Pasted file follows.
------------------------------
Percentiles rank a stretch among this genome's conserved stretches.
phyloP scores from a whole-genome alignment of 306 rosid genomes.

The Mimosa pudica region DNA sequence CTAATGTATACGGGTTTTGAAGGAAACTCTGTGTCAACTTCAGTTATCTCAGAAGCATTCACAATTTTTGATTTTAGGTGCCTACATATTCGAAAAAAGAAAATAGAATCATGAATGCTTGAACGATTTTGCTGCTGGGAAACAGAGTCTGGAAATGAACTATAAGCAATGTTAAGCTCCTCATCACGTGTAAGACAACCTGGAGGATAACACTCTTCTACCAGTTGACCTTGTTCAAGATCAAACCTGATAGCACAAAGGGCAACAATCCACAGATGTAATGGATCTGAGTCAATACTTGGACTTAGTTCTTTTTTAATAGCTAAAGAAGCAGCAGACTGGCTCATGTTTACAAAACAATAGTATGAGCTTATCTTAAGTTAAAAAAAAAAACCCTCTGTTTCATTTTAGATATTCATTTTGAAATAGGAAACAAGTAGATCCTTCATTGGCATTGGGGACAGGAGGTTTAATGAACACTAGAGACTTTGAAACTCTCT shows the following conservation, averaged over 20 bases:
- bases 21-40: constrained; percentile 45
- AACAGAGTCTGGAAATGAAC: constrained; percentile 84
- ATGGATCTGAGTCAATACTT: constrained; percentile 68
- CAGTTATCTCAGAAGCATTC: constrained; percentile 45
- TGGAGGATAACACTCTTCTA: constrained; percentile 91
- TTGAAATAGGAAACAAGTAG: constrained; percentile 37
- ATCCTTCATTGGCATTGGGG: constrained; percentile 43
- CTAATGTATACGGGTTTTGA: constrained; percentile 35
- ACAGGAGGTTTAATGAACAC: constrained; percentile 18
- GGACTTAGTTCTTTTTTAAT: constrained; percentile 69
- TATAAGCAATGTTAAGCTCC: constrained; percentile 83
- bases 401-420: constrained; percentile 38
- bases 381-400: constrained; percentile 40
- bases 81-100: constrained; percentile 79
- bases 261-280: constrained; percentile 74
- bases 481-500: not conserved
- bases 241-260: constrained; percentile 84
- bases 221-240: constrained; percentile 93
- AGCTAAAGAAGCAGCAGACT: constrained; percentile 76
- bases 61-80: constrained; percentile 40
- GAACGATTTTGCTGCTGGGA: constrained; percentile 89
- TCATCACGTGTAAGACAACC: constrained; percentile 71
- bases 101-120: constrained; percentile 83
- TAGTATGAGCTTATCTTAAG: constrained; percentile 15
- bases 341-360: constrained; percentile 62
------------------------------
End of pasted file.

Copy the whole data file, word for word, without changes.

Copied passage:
Percentiles rank a stretch among this genome's conserved stretches.
phyloP scores from a whole-genome alignment of 306 rosid genomes.

The Mimosa pudica region DNA sequence CTAATGTATACGGGTTTTGAAGGAAACTCTGTGTCAACTTCAGTTATCTCAGAAGCATTCACAATTTTTGATTTTAGGTGCCTACATATTCGAAAAAAGAAAATAGAATCATGAATGCTTGAACGATTTTGCTGCTGGGAAACAGAGTCTGGAAATGAACTATAAGCAATGTTAAGCTCCTCATCACGTGTAAGACAACCTGGAGGATAACACTCTTCTACCAGTTGACCTTGTTCAAGATCAAACCTGATAGCACAAAGGGCAACAATCCACAGATGTAATGGATCTGAGTCAATACTTGGACTTAGTTCTTTTTTAATAGCTAAAGAAGCAGCAGACTGGCTCATGTTTACAAAACAATAGTATGAGCTTATCTTAAGTTAAAAAAAAAAACCCTCTGTTTCATTTTAGATATTCATTTTGAAATAGGAAACAAGTAGATCCTTCATTGGCATTGGGGACAGGAGGTTTAATGAACACTAGAGACTTTGAAACTCTCT shows the following conservation, averaged over 20 bases:
- bases 21-40: constrained; percentile 45
- AACAGAGTCTGGAAATGAAC: constrained; percentile 84
- ATGGATCTGAGTCAATACTT: constrained; percentile 68
- CAGTTATCTCAGAAGCATTC: constrained; percentile 45
- TGGAGGATAACACTCTTCTA: constrained; percentile 91
- TTGAAATAGGAAACAAGTAG: constrained; percentile 37
- ATCCTTCATTGGCATTGGGG: constrained; percentile 43
- CTAATGTATACGGGTTTTGA: constrained; percentile 35
- ACAGGAGGTTTAATGAACAC: constrained; percentile 18
- GGACTTAGTTCTTTTTTAAT: constrained; percentile 69
- TATAAGCAATGTTAAGCTCC: constrained; percentile 83
- bases 401-420: constrained; percentile 38
- bases 381-400: constrained; percentile 40
- bases 81-100: constrained; percentile 79
- bases 261-280: constrained; percentile 74
- bases 481-500: not conserved
- bases 241-260: constrained; percentile 84
- bases 221-240: constrained; percentile 93
- AGCTAAAGAAGCAGCAGACT: constrained; percentile 76
- bases 61-80: constrained; percentile 40
- GAACGATTTTGCTGCTGGGA: constrained; percentile 89
- TCATCACGTGTAAGACAACC: constrained; percentile 71
- bases 101-120: constrained; percentile 83
- TAGTATGAGCTTATCTTAAG: constrained; percentile 15
- bases 341-360: constrained; percentile 62